Dr. Christopher Leville: It’s an exciting, hybrid type surgery that we started doing over a year ago at St. Cloud Hospital, and it gives another option for treatment of the carotid artery blockage. Instead of a standard surgery, which is a long incision along the neck to clean out the artery, we actually make a smaller incision above the collarbone. And then, we have a device that actually puts the flow of the carotid artery in reverse so that no debris can break off to the brain while we put a stent across the blockage of the artery.

Traditional carotid stenting is still very much needed, but usually for those procedures, you have to have some type of device beyond the blockage such as a filter. And with that option, the stroke rate is still around 3%. Perhaps a carotid surgery is slightly lower, perhaps 1.5-2% risk of stroke from the surgery. But what’s exciting about TCAR is, both the national and the data from St. Cloud Hospital show that the stroke rate is approximately 1-1.4%.

I was skeptical when it first became available, but there’s been a lot of good national data, and there was a recent article in the Journal of American Medical Association that’s proving that as well, with thousands of patients being treated.

Question: How is the TCAR procedure performed?

Dr. Christopher Leville: We have fluoroscopy, so we have a large X-ray machine that we’re watching the procedure on as we’re doing it. Then we do the small incision to get to the carotid artery. The smaller incision decreases nerve injury and decreases stress on the heart, since heart attack is more common with carotid surgery than it is with stenting. That’s what’s exciting about the newer procedures because as vascular surgeons, we really are able to offer this hybrid approach among other, different options to patients.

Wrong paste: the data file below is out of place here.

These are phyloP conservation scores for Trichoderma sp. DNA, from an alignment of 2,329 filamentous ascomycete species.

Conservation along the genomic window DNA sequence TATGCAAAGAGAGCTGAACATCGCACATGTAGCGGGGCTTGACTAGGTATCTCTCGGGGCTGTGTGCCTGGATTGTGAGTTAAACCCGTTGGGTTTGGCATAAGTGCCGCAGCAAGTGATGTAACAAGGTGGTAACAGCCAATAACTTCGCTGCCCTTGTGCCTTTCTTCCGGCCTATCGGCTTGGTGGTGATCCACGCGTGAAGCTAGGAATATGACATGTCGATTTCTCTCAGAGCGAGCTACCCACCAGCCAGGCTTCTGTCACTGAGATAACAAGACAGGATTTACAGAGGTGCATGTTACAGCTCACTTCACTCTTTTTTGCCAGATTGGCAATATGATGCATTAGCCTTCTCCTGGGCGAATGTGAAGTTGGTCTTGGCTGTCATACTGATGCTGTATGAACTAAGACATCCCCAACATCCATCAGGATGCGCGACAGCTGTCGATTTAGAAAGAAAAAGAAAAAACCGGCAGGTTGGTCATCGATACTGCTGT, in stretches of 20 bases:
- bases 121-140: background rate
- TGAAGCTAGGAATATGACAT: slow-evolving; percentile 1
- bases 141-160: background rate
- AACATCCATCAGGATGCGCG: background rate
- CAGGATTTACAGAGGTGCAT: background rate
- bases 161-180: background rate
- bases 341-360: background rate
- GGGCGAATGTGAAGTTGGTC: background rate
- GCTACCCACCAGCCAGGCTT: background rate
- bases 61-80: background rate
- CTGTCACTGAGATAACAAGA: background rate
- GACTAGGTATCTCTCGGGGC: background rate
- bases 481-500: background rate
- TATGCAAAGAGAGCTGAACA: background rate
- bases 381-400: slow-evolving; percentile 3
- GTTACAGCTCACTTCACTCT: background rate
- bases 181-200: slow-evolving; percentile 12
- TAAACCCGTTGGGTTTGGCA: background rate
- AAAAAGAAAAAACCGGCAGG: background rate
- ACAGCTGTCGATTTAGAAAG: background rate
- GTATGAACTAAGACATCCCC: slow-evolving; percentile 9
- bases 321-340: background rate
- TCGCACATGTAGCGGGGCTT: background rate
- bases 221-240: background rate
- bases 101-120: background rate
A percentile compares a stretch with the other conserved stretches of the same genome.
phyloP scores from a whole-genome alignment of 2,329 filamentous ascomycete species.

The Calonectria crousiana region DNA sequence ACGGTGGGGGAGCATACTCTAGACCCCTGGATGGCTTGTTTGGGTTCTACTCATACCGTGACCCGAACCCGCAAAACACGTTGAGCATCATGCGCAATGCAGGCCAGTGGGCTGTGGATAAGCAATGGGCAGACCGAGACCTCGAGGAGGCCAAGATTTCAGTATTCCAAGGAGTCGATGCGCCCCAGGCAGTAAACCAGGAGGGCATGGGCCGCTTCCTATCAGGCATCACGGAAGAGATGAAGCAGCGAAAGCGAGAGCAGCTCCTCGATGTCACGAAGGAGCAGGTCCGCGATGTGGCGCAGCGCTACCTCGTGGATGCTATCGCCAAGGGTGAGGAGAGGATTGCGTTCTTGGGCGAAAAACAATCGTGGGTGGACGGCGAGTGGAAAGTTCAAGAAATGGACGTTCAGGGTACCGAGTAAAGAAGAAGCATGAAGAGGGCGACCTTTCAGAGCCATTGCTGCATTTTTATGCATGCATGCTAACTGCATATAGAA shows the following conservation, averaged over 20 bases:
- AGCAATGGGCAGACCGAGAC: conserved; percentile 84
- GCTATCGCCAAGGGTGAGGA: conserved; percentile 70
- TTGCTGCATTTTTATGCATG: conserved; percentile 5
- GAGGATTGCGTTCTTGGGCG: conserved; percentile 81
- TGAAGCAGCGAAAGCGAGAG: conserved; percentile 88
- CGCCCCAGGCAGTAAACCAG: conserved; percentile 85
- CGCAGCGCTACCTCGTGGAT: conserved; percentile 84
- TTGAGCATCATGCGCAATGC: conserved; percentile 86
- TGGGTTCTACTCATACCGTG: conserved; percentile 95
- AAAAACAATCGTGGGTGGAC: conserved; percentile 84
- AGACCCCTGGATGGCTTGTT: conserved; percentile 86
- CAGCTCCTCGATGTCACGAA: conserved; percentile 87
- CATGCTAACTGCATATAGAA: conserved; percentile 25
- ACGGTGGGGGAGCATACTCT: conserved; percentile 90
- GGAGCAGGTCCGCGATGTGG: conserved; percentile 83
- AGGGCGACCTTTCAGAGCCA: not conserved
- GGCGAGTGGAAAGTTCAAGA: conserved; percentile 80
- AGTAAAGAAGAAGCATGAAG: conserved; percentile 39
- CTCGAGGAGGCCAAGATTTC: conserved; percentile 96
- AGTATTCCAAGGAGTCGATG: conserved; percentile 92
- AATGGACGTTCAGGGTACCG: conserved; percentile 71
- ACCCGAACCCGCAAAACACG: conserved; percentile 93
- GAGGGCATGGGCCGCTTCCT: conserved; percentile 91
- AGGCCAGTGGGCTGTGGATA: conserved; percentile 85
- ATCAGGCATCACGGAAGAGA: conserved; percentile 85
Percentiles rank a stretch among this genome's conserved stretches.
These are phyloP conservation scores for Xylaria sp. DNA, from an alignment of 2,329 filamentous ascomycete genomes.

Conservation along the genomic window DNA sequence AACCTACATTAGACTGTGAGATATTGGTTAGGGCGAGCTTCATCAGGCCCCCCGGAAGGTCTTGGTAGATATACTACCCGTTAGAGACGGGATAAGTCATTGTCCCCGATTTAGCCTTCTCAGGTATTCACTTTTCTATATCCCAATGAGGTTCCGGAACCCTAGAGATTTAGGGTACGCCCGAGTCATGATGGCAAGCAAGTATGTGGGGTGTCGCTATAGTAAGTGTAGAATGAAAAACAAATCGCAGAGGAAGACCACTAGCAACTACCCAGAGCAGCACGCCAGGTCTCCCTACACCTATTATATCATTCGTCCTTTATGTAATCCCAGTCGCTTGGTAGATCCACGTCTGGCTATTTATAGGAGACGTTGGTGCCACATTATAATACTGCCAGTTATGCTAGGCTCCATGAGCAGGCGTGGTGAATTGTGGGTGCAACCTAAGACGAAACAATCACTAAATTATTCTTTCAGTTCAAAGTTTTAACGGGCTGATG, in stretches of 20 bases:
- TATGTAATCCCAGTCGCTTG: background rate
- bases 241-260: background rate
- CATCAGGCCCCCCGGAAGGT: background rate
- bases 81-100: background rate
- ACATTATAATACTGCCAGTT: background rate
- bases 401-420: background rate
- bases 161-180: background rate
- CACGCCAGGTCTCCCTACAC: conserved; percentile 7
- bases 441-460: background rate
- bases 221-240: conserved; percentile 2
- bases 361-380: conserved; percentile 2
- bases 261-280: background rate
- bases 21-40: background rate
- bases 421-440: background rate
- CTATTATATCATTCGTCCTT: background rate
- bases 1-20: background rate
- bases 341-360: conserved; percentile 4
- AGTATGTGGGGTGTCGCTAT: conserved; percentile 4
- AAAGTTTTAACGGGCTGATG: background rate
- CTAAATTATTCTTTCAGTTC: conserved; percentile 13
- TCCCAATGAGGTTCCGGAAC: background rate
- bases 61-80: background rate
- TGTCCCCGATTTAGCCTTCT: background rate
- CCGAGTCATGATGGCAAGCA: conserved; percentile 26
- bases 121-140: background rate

Question: St. Cloud Hospital is a regional center for this particular surgery, being the busiest in the state of Minnesota. Why is that?

Dr. Christopher Leville: I think it owes a lot to our multiple specialties and our stroke center. In 2018, there were 260 carotid procedures done at St. Cloud Hospital. More than half of them are carotid endarterectomy. But still a significant amount is carotid stenting as well. And carotid stenting is exciting because we do that with our stroke team and our neurointerventional team for the more acute cases with clots and patients who come in, and they get a stent right away and we fix everything immediately.

Question: What are other procedures that you perform?

Dr. Christopher Leville: We treat most aortic disease of people with abdominal aneurysm, which is very common. We also treat thoracic aortic disease and peripheral artery disease of the lower extremities, which is a very common cause of limb loss. We do a lot of procedures which are mostly now minimally invasive, meaning no major incisions. We’re able to open blocked arteries and treat aneurysms with different types of stents.

Question: How do we know that an aneurysm might occur?

Dr. Christopher Leville: Well, that’s the difficult part because there is actual screening now for an abdominal aneurysm that is Medicare approved. But there are no warning signs. If someone has a history of smoking or family history of aneurysm, they would be able to be screened at age 55. That’s why that’s usually when we detect those types of aneurysms because people don’t have symptoms of a dominant aneurysm until/unless it ruptures.

Usually we treat a ruptured aneurysm with a stent procedure. We have stent devices that are on the shelf at the hospital that we can put in right away for an emergency, ruptured aneurysm.